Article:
'In Motion Series'
18" x 24". Ink, Acrylic, and Gel Pen. 2013-14.

Polly - Your work certainly has movement in it; I'm curious how do you motivate yourself in creating your work?, Do you work with how you're feeling at the moment?

Diane - I don't go in search of ideas, I let them find me.

'In Motion Series'
Acrylics and Gel Pen. 2013-14.

'In Motion Series
Grays, Blacks and Bronzes. 24" x 36". Poured Inks.  

Polly Can you tell us about your influences and inspirations; perhaps some of your favorite artists and why? 

Diane - I'm inspired by today's fashion and designs that encompass crazy prints with great mixes of colors. 

Artist, Gray Jacobik's incredible en-caustic work starts my juices flowing. Her process allows more control over the flow of colors which really interests me. Actually makes me want to run out and get all the goodies needed for the en-caustic process. Pollack also fascinates me as he does the masses. It's all about movement for me.

'In Motion Series'
Acrylics and Gel Pen on Artist Board. 2013-14.

Polly - That's so interesting, your work does resemble the fluidity of fabric. Can you tell us a little bit about your process and what your studio space is like? 

Diane - I have a wonderful studio, very comfortable thanks to my gas heater and/or air conditioner. It also has a sitting area for guests to view my work. I have two great tables that I work on. I put my yupo paper flat on my tables and spray the paper with water. I wipe it down with paper towels once the paper is saturated. Having chosen the colors I'm going to us, I fill pipettes with my inks or acrylics and go to work making them run into one another with the aide of more water. It's fun watching colors collide and designs appear. It's a simple process with a large impact on the paper. I also use salt, sand, wax paper, among other reliefs within my work.

Work table station in Brown's studio space. 

Sectional view of Brown's studio space. 

Polly - While you're working your magic on the paper, I'm curious do you listen to music while you create, and if so what tunes might we expect to hear?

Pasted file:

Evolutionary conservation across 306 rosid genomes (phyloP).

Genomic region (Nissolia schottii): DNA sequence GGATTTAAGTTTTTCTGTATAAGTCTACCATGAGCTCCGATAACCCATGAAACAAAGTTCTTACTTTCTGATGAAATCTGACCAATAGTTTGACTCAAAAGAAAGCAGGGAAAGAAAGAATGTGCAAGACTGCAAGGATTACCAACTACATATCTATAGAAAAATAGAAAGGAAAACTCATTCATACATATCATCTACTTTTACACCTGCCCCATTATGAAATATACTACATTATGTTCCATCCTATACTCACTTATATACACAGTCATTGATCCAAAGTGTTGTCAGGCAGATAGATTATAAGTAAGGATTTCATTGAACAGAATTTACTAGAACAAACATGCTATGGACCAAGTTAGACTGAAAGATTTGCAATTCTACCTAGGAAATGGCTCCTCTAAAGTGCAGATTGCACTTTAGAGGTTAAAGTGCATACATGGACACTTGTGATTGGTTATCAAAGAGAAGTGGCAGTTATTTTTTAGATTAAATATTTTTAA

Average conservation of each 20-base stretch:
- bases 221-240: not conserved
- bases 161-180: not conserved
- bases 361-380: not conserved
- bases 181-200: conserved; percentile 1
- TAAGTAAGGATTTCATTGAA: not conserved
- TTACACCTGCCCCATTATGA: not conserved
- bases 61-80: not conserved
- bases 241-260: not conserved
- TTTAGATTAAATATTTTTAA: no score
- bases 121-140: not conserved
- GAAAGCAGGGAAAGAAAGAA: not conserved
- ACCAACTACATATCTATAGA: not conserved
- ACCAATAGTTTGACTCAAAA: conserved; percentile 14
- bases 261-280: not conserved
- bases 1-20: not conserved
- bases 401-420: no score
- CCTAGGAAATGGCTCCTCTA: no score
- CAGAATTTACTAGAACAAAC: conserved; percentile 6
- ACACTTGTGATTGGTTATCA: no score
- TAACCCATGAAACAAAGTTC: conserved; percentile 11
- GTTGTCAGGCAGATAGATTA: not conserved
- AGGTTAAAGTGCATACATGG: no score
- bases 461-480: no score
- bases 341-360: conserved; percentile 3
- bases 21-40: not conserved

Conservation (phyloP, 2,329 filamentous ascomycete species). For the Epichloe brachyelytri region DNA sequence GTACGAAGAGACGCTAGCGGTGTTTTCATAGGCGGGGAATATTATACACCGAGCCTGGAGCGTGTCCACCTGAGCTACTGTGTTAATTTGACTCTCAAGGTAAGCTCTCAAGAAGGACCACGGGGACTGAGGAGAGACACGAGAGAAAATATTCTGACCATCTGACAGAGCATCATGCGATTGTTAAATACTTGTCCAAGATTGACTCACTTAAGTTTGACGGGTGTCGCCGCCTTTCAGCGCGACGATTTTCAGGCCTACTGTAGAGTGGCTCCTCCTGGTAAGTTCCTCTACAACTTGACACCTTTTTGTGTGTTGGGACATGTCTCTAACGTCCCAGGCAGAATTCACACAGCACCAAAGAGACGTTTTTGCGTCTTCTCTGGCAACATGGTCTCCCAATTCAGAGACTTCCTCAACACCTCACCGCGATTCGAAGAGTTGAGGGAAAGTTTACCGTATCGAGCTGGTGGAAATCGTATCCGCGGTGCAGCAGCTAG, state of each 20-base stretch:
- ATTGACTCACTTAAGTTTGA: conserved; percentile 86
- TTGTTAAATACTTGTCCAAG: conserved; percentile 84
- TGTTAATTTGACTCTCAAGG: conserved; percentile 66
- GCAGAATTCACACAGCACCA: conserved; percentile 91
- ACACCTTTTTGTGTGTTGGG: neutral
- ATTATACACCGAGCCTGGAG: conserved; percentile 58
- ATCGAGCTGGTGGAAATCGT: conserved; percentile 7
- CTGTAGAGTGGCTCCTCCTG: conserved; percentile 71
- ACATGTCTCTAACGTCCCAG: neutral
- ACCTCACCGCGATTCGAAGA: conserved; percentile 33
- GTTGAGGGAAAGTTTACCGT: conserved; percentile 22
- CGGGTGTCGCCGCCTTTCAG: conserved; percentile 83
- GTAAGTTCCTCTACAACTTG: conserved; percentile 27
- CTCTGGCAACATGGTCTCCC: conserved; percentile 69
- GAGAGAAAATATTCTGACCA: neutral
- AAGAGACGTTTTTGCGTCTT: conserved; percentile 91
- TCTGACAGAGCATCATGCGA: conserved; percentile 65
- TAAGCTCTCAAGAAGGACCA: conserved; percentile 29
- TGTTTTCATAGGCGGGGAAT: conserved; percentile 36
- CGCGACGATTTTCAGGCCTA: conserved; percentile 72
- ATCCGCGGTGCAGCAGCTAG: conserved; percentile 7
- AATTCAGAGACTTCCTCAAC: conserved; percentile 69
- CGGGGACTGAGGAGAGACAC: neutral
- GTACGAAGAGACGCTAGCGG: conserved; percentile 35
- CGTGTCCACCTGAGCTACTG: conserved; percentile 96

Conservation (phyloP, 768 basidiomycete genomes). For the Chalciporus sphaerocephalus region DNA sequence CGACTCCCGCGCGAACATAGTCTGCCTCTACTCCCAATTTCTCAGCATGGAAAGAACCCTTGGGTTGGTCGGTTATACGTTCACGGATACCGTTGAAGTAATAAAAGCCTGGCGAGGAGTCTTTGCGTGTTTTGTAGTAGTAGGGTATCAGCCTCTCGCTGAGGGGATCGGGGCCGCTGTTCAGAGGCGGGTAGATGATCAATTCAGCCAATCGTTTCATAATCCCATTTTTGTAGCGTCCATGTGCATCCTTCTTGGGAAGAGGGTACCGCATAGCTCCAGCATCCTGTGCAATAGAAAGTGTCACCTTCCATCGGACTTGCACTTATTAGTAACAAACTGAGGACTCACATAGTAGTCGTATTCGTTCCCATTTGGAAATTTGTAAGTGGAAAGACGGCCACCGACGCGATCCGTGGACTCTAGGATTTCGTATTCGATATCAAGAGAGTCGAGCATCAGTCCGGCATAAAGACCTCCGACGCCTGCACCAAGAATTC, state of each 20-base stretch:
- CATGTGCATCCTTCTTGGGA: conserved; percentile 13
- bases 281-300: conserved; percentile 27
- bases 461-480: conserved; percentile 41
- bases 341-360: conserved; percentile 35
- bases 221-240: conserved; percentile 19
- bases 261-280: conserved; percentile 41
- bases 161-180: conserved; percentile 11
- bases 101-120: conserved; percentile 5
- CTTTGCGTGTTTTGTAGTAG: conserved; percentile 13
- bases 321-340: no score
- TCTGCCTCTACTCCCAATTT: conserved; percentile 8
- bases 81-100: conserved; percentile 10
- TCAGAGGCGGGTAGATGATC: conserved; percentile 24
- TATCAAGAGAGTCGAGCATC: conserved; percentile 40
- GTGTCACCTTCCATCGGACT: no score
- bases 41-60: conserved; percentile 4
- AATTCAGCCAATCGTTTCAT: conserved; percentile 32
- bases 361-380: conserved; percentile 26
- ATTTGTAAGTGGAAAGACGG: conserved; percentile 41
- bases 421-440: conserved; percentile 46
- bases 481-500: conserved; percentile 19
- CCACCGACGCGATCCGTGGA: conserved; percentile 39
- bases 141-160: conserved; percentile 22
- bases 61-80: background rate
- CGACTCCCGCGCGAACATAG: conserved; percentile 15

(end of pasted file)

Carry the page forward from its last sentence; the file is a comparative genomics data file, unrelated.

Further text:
Diane - While working I listen to Kenny G, Kim Wilson, Etta James...I'm a blues girl. I might even break from my work to dance with a chair. 

'In Motion Series'
Poured Inks on Yupo Paper. 2013-14.

Polly - I can just see you breaking out into some dance moves in your studio! If you could apprentice with any artist dead or alive, who would it be and why?

Diane - Prior to working with inks and acrylics, I read two books by Maxine Masterfield. She's a remarkable artist who creates pieces of art that just blow my mind. She's the person I was trying to emulate, but my work never looked anything like hers. So, if I ever had an opportunity to apprentice with someone in my lifetime, it would be Maxine Masterfield.

'Full Gallop'

18" x 24". Poured Inks and Acrylics. 

Polly -Tell us what your thoughts are on being an artist and what has been the most challenging thing?

Diane - I have so many thoughts on being an "artist". I've had time to look around me at all the accomplished artists I have come to know and to wonder where I fit in. As someone once said to me ... art is something different to every person. "If they like what you do ... be thankful and continue on." I've had fun pursuing my dreams of being an artist and I look forward to the next stage of my work. 

'Coming Undone'

Polly - Who has been your greatest support?

Diane - Thanks to my Dad's encouragement when I was a very young woman and to my husband I have so enjoyed pursuing my dreams of being an artist.  

'In Motion Series' 
24" x 36".  Poured Inks. 2013-14.  

Polly - Do you have any interesting projects, or shows you're currently working on in your studio? 

Diane - Well Polly, I've actually had an exciting two weeks. A design studio saw some of my work in West Hartford and contacted me about turning my work into printed fabrics. Fabrics for use in ski pants, skateboard clothing, exercise clothing etc. I visited with them last Friday and they purchased three of my works of art. I have a contract to review and sign and away we'll go with this new project. Very exciting. I'm also working on one piece for the Mystic Art Center's Elected Artist show in April. I'm also chairing a Regional Art Show at The Artists' Cooperative Gallery of Westerly slated to open on May 1st. I've been working on this since last August and look forward to a happy ending.

'Green Goddess'
12" x 14". Poured Inks.